You’ll also find round potato dumplings served with smoked pork, stewed Sauerkraut, cream and fried onion. There’s a particularly tasty version of this dish at Bratislava Meštiansky Pivovar. Meat and cheese plates are common, too.
At Starosloviensky Pivovar, the specialty of the house is a homemade “pate” of herb-infused bryndza cheese served with rustic bread. It’ll set you back less than 4 euros.
Fat in all its wonderful forms also seems to be big at Bratislava brewpubs. At Hostinec Richtár Jakub, we ordered a special of the night called Nase Oskvarky v Masti that turned out to be a jar full of fried pork rind bits encased in lard that could be spread onto bread like butter. It was stupendous — at least for the first few bites. Then it just became too much.
We also ordered what turned out to be a jar of fat at Ružinov Brewery Komín.
Not all brewpubs and beer halls in Bratislava serve food. Be Unorthodox is one such place, and so is Výčap u Ernőho, a taproom for a local microbrewer called Shenk in the Old Town area that also made our list of favorites.
In such cases, you sometimes can grab street food to pair with your beers. That’s what we did at Výčap u Ernőho, which overlooks a tree-shaded square with plenty of outdoor seating where you can sip your beers and nosh on take-out at the same time. Výčap u Ernőho encourages this by letting you take its beer cups outside for a 2-euro deposit. You get that back when you return the cup.
Where to Stay
As I mentioned, we booked the 111-room LOFT Hotel for the sole reason that it had its very own brewpub on site, and we weren’t disappointed. In addition to being the perfect place for a “last call” brew before bed, it was modern, clean and affordable (we paid $116.65 per night including all taxes and fees for an upgraded Comfort Room with breakfast included; basic Standard Rooms were under $100 a night). And, fittingly, breakfast at the LOFT Hotel is served in its brewpub, which is how we accomplished the task of having every single meal during our visit inside a beer venue.
There’s a second property near the city center with its own brewpub, too: the 19-room Botel Dunajsky Pivovar. Opened in 2014, it’s a combination floating hotel (it’s built onto a boat docked along the Danube), restaurant and brewery with an outdoor terrace overlooking the water.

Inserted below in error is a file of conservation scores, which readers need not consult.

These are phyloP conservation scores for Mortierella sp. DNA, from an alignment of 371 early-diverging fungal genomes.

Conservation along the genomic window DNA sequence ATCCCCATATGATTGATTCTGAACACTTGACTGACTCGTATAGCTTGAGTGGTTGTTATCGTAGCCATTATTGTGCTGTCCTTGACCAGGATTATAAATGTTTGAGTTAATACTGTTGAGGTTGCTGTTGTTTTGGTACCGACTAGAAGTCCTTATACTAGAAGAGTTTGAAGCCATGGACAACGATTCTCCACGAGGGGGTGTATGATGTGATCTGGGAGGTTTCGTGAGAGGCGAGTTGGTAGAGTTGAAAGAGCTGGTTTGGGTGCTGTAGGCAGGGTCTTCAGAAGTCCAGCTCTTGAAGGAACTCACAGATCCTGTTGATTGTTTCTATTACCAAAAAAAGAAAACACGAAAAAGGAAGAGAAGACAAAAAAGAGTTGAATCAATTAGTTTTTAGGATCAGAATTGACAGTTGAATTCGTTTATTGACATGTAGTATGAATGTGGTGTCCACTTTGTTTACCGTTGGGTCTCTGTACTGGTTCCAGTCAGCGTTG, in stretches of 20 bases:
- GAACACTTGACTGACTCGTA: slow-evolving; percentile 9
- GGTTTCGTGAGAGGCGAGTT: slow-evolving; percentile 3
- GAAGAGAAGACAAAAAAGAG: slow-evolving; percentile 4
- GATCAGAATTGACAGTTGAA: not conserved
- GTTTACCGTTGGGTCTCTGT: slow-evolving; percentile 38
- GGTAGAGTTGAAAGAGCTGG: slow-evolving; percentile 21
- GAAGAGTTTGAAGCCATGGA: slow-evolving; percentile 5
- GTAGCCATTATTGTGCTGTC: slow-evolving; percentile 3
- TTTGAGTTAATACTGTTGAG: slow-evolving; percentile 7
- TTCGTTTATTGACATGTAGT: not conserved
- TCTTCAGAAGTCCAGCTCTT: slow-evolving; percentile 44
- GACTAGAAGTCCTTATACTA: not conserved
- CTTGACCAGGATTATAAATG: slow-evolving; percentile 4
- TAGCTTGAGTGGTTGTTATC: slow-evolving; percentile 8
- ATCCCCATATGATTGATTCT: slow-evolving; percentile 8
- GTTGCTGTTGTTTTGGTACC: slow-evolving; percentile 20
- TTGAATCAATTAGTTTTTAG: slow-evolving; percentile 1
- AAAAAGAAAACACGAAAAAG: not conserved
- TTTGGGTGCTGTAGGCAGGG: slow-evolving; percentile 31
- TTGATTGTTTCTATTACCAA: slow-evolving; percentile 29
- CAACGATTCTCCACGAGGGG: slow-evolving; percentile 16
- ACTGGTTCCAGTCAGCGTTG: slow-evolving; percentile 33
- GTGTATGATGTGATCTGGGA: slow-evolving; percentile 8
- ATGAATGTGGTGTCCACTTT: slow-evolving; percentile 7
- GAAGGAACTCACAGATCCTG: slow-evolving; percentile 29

Travelers paying for a Bratislava brewpub trip with points and miles will be happy to know several big brands are represented in town, including the Category 4 Sheraton Bratislava (from 25,000 points per night) and Crowne Plaza Bratislava (available from 20,000 points per night). But there aren’t a ton of international hotels. Bratislava is one of Europe’s smallest capitals, with a population barely over 400,000, and its name-brand hotel stock is relatively limited.
Getting There and Around
Bratislava has a small airport, MR Štefánik Airport or Bratislava Airport (BTS), primarily served by low-cost carriers such as RyanAir, which uses it as a base for flights to more than two dozen destinations that are mostly in Europe. Wizz Air, SmartWings and FlyDubai are among other carriers flying there.
From the US, you’ll probably want to look at flights into nearby Vienna International (VIE). Despite being in another country, it’s just 40 miles away and served by all three major alliances. Note that Austrian Airlines, a member of the Star Alliance, is the only airline that offers nonstop service to Vienna from the US.
From Vienna International, it’s easy to grab an Uber straight to your hotel in Bratislava for a relatively affordable price, given the distance. We paid 71.84 euro, or about $80, for a door-to-door trip to the LOFT Hotel that took about an hour. If you’re traveling on a budget, there also are three bus companies — FlixBus, Slovak Lines and RegioJet — that will get you from the airport as far as Bratislava’s bus station for far less (fares start around 5 euros per person, or about $5.50). Just be prepared to wait a bit for the next available departure.
The same bus companies also are a good choice if you’re traveling between Bratislava and other nearby destinations as part of a multicity tour. We chose FlixBus for transport from Bratislava to Budapest, Hungary (the next stop on our trip), and couldn’t have been happier with the experience. The bus that took us on the 124-mile, 2.5-hour journey was modern and clean with comfortable seats, free Wi-Fi access and electric outlets, all for less than $20 per person.
While in Bratislava, you’ll probably use your own foot power to get around. It’s a compact, walkable city. But there’s also the very functional, inexpensive and easy-to-understand tram system mentioned earlier. We also had no problem ordering Ubers for quick trips and, at times, laughably low fares. We paid less than 3 euros for one 9-minute ride across town.
Feature photo by Gene Sloan / The Points Guy.